Our 2021 Conference is dedicated to Indie Publishing, but we have something for writers at all stages of their careers and whether traditionally published, small press, hybrid or indie.

The Liberty States Fiction Writers 11th Annual Conference features a line-up of more than a dozen authors and industry professionals who will share their expertise and experience. Located at the Holiday Inn in Clark, New Jersey, we offer a full day of education and networking for those who are published or want to be published. Workshops will focus on craft, business, promotion and indie-publishing. Love to write? Want to get published? Join us on November 6, 2021.

For more information see Liberty States Fiction Writers website.

Hey! It’s me! Gwen Jones!

Hey! It's me! Gwen Jones!Hey! I know it’s been a long time, but you know, it was summer and I was busy hanging out, sleeping late, and going to the beach. So now it’s back to business and I’m back to teaching and working on my latest project. There’s big changes afoot, and I hope to have something big to disclose pretty soon now, and you know I will absolutely let you know when I do. For the present, I’m attending various writing events, including next month’s Liberty State Fiction Writers’ Conference in Clark, NJ. If you must absolutely know more about it and would like to attend, there’s a limited number of tickets available, so go here to find out more.  There will also be a Book fair in the afternoon, and if you’re like me, you’d rather spend your money on books more than anything in the world. Especially sweet because the Book Fair is FREE and open to the public. So if you’re a writer and happen to be in New Jersey–and who wouldn’t want to be–absolutely check it out!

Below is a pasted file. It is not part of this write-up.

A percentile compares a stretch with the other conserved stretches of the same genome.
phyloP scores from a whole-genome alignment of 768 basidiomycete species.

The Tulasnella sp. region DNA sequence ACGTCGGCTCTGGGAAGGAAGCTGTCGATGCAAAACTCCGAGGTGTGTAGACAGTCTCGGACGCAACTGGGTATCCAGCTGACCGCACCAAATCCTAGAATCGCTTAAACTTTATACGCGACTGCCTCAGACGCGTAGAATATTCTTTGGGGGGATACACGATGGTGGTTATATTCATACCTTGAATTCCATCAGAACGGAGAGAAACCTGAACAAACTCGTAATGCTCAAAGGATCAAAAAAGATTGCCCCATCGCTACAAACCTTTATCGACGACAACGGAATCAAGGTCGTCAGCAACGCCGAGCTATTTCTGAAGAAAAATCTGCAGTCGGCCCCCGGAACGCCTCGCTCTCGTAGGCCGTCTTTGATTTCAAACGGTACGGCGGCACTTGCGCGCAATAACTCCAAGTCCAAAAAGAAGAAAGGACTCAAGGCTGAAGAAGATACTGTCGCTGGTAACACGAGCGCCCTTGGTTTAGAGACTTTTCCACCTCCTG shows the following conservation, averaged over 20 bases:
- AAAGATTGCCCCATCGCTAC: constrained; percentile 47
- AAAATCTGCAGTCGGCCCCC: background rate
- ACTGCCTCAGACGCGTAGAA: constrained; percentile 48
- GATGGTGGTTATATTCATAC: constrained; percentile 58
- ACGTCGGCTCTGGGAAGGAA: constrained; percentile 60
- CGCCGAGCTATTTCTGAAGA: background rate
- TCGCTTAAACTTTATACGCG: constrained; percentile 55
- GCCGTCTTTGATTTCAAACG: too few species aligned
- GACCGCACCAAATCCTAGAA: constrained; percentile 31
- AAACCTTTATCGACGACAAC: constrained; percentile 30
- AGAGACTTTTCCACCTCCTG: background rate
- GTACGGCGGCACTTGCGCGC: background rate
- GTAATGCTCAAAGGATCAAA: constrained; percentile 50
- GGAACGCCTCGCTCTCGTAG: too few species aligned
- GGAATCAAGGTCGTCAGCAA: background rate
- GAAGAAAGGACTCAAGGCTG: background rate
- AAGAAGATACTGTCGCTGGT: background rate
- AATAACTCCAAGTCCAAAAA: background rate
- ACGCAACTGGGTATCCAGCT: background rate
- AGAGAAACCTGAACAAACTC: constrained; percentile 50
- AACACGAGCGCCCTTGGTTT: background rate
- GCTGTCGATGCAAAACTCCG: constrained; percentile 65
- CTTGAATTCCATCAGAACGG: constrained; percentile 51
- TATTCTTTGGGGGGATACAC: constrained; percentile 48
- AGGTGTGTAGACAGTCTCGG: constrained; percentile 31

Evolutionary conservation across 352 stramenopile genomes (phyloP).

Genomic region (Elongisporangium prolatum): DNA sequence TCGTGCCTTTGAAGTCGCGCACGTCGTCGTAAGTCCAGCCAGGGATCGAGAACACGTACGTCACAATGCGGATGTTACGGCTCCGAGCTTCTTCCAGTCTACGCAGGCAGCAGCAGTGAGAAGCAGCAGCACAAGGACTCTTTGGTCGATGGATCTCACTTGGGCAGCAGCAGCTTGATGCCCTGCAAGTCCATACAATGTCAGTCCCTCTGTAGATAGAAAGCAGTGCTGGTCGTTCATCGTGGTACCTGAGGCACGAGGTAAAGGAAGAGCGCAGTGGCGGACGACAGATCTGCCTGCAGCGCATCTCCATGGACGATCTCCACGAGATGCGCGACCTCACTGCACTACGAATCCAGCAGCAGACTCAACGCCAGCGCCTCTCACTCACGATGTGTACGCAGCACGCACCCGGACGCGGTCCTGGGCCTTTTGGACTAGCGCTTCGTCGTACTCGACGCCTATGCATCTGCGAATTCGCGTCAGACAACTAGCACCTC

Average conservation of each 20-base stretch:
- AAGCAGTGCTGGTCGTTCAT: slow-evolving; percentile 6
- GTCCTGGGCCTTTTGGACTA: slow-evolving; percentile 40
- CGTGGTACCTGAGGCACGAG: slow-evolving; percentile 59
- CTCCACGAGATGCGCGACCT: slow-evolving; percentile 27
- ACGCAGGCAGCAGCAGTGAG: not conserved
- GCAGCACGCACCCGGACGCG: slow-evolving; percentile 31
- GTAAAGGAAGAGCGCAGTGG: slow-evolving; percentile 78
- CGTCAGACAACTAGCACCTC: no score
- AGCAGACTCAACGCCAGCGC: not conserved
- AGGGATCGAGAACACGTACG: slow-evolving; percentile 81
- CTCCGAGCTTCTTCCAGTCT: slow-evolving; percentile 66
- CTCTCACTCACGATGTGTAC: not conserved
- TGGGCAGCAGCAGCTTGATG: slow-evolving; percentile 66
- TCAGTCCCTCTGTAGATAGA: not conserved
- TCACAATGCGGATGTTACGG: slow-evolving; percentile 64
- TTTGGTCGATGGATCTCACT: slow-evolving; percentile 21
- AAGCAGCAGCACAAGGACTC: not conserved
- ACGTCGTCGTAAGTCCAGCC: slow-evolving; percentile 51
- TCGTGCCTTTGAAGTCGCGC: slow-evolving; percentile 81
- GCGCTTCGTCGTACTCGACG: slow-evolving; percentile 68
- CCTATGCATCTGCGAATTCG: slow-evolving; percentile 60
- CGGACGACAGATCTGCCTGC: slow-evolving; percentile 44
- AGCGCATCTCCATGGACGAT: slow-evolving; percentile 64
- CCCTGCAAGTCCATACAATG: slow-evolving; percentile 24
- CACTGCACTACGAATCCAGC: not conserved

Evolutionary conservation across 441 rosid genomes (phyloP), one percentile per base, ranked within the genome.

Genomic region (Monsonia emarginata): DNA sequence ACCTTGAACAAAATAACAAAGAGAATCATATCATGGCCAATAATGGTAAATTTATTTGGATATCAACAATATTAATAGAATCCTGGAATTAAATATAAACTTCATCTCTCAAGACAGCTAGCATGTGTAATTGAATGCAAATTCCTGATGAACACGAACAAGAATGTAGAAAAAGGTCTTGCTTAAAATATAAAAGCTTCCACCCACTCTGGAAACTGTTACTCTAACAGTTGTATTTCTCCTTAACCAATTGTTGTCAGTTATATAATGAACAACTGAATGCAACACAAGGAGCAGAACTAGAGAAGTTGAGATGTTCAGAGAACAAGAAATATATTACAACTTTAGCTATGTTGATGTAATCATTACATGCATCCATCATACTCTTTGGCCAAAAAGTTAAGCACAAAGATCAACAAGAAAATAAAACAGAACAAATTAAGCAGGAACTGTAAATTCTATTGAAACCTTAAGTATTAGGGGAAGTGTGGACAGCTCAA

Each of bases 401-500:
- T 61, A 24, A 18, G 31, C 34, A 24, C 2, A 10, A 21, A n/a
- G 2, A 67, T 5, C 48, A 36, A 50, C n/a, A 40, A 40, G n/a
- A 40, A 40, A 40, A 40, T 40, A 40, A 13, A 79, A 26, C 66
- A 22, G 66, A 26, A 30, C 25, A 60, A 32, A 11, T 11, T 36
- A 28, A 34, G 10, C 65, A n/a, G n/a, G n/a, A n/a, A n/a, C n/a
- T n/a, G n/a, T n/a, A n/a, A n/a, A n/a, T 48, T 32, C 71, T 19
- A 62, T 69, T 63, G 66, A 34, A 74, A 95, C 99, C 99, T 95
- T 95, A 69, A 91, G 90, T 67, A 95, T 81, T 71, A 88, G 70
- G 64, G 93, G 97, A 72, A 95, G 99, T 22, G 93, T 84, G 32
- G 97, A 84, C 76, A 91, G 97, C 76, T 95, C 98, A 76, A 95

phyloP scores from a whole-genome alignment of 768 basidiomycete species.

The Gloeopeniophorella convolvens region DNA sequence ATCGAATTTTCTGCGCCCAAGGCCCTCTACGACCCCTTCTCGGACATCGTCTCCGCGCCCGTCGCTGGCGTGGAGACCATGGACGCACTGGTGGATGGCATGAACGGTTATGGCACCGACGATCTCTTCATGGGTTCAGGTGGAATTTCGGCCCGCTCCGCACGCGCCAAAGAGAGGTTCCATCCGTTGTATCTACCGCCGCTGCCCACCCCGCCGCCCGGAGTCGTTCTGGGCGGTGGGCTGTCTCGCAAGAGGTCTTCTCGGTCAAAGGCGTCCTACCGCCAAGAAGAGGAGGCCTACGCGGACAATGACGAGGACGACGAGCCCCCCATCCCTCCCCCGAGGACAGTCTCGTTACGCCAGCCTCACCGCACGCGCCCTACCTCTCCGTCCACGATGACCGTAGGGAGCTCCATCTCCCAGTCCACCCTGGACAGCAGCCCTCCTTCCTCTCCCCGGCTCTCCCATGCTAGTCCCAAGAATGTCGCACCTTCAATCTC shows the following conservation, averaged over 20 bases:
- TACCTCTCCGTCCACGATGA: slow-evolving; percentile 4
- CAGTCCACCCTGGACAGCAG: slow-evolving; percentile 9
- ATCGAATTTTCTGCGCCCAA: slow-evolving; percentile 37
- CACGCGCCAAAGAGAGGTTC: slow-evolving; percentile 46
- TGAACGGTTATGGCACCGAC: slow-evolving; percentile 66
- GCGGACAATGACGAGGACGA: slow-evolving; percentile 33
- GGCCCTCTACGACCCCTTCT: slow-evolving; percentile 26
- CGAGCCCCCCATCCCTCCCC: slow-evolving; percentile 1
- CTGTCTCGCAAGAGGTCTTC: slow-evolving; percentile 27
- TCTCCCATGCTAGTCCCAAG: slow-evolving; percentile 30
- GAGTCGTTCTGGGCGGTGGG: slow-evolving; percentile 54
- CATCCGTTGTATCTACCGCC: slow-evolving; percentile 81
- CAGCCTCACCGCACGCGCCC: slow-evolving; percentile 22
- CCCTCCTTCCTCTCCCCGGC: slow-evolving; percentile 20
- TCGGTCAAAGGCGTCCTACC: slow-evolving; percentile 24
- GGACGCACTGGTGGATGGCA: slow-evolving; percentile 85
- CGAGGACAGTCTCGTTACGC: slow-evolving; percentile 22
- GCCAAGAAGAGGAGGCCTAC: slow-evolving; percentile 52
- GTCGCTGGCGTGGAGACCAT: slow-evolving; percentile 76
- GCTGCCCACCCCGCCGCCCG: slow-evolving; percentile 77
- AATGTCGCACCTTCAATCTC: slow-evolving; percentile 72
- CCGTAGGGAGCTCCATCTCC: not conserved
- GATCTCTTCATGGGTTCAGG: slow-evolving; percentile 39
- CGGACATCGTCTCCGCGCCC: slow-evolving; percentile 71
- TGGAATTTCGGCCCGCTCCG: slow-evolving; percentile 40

Summer Break

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It’s been a long school year, and it’s still not over for me, as I went from Fall to Winter Interim to Spring, and now smack into the Summer semester. Those who work 9-5 jobs (or whatever that is these days) may not feel a scintilla of sympathy for me when I say this, but the myth of instructors being off in the summer never met an adjunct college professor. Summers without work are summers without money, so we keep working right through, in condensed semesters that during the regular school year would be 14 weeks, now cut down to five, with all the same material to cover, and the grading coming three times as fast. In between all of this, I’m working on an edit of a book while my agent shops my latest (bites nails, cross your fingers). In any event, I’m a bit fried, so I’m taking a few things off my plate while I wind down Summer I before heading into Summer II. As well as taking a couple of quick mental health weekends out of this office where I’ve spent too much time this pandemic year. (Really, really, REALLY sick of these four walls!)

Okay, enough the the bitch and moan. Enjoy the summer, and I’ll see you in August. Just don’t forget, writers write, so get cracking.

Seriously Snark